Fire as a weapon has a very long tradition. Notably, in the 7th century AD, Greeks created Greek fire. The flamethrower truly rose to prominence during World War I, and the Germans were the first reported widespread users of flame weapons. By the time World War II came around, everyone was shooting fire at each other, and the flamethrower was a common sight on battlefields.

The military flamethrower utilizes liquid fuel to propel a flame anywhere from 50 to 100 meters. Other flame shooting tools use gaseous fuels like propane and should be considered torches. When Elon Musk says his “not a flamethrower” isn’t a flamethrower, he isn’t lying; it’s a torch.

men burning a building with flamethrowers

The military variants were used mounted to the backs of infantrymen, on vehicles, and even tanks. These weapons allowed soldiers to flush out entrenched enemies, often better than grenades or machine guns would allow them.

Plug the tip into a bunker and unleash a wall of flame, and you could kill a bunker without the risk of clearing it. In the Pacific campaign, the flamethrower became a common sight and was extremely useful against fanatical Japanese stuck in bunkers. They could be ‘burned out,’ and the Marines and Soldiers could keep moving forward.

 

Being the Flamethrower Man

Carrying a living demon on your back was quite dangerous. If the wind blew the wrong way, you risked getting nipped and burned by your own weapon. Also, you’re just feet from the blazing fire, and I’d imagine accidental burns were common.

The weapon was quite heavy and long. Carrying it was a chore, and you had only a few seconds of fuel. This forced flamethrower men to be smart and conservative with their fuel. Due to the relatively short range, the flamethrower man had to get close in order to employ his weapon.

soldier carrying a flamethrower

Because the weapon was so effective, a man carrying a flamethrower would often be targeted. Hiding a backpack of fuel was tough, and snipers would often single them out. However, shooting the tank and it exploding and killing the man wasn’t something that occurred very often, if at all. When a tank ruptured, it might knock a man down but wouldn’t explode. The fuel was difficult to light, and a hot bullet wasn’t enough to get it done.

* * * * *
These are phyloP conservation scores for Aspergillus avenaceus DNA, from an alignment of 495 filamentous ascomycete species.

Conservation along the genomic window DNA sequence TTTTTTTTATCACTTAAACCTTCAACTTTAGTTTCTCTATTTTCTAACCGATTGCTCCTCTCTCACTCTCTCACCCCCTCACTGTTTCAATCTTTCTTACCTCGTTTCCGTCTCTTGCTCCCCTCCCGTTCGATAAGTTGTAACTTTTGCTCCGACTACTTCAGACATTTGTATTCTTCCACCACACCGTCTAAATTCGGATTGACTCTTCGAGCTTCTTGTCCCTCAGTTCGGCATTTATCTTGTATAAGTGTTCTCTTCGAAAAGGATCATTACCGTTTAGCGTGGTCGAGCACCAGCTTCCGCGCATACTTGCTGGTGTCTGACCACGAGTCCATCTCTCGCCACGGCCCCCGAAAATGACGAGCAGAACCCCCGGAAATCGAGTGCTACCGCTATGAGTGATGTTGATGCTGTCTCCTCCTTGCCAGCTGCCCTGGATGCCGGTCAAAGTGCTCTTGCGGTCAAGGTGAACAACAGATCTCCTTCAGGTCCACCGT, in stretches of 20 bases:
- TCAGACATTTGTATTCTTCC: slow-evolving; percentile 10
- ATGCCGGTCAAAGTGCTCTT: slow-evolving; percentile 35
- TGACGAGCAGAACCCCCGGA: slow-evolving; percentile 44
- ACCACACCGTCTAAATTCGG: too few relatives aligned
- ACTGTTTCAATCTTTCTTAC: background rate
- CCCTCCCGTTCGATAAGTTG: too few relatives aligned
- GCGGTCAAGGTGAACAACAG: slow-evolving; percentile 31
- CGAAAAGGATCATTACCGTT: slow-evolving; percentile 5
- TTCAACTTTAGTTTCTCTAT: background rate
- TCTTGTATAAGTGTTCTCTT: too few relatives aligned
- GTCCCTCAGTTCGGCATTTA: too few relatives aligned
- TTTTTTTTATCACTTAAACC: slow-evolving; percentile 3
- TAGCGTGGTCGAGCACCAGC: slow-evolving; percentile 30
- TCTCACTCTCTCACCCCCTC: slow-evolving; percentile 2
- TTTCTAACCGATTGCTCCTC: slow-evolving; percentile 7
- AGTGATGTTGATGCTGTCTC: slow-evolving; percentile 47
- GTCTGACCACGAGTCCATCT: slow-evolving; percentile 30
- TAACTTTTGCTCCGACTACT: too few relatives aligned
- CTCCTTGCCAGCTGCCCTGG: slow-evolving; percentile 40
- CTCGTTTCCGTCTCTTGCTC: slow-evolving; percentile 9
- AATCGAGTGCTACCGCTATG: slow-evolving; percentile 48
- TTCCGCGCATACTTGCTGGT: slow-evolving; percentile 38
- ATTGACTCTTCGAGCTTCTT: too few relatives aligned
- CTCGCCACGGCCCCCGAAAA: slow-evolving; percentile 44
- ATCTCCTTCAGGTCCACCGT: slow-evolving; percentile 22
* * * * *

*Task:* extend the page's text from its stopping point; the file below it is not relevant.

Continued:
Flamethrower tanks often exploded due to grenades or other explosives hitting the flamethrower man. Often in this situation, the grenade or artillery shell would have killed the man regardless of the weapon on his back.

 

How the Flamethrower Kills

A weapon shooting a burst of flame powered by liquid fuel can clearly kill by exposing an enemy to a flame. Immolation and fire were the most obvious lethal effects and are what people consider to be the lethal edge added to a flamethrower. While immolation certainly killed the enemy, the flamethrower could kill in a multitude of other ways.

American soldier using a flamethrower

Hyperthermia was another common cause of death. Hyperthermia is caused by the body’s inability to regulate its temperature in the presence of high environmental heat. The flame could fill a room, never touch its victim, and still be as lethal. The intense heat and the enemies’  body temperature rising extremely high as a result would also spell doom.

The X15 personal flamethrower in action

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A Mercy Killer?

The last way a flamethrower killed was rather misunderstood for some time, or at least during World War II. Sometimes a bunker was hit with a stream of fire and silenced. Everyone inside would die but their bodies would remain unburned. This led to many believing that the flamethrower was a humane weapon. In fact, a Lt. Col. named Orbe Bostick wrote a paper proclaiming the flamethrower to be a mercy killer.

bunker in flames WWII

This turned out to be quite wrong. While some could die quickly, the flamethrower could also kill slowly.

Another way these weapons killed was through a mixture of carbon monoxide poisoning and asphyxiation. This became especially true when thickening agents were mixed into the fuel. The thickening agent introduced more carbon dioxide and burned up all the oxygen in the room. This would leave bodies seemingly untouched by flames.

Soldier using flamethrower

The same could be said due to death by pulmonary edema, which is a condition caused by excess fluid in the lungs.

While the REMF lieutenant colonel might assume the flamethrower was a mercy killer, the Marines and Soldiers knew different. First-hand accounts often remark on the screams of a flamethrower’s victims. Although maybe that lieutenant colonel’s report gave some of these men some peace at the end of the war.

 

Flamethrowers in 2021

Ever since the 1980s, flamethrowers, and flame weapons in general, have been banned as a weapon of war. The United States military still utilizes flamethrowers as a tool and not a weapon. They can be used to clear brush and have been used to clear fields of fire and refuse concealment to the enemy. They aren’t used as weapons but kick back brush very efficiently.

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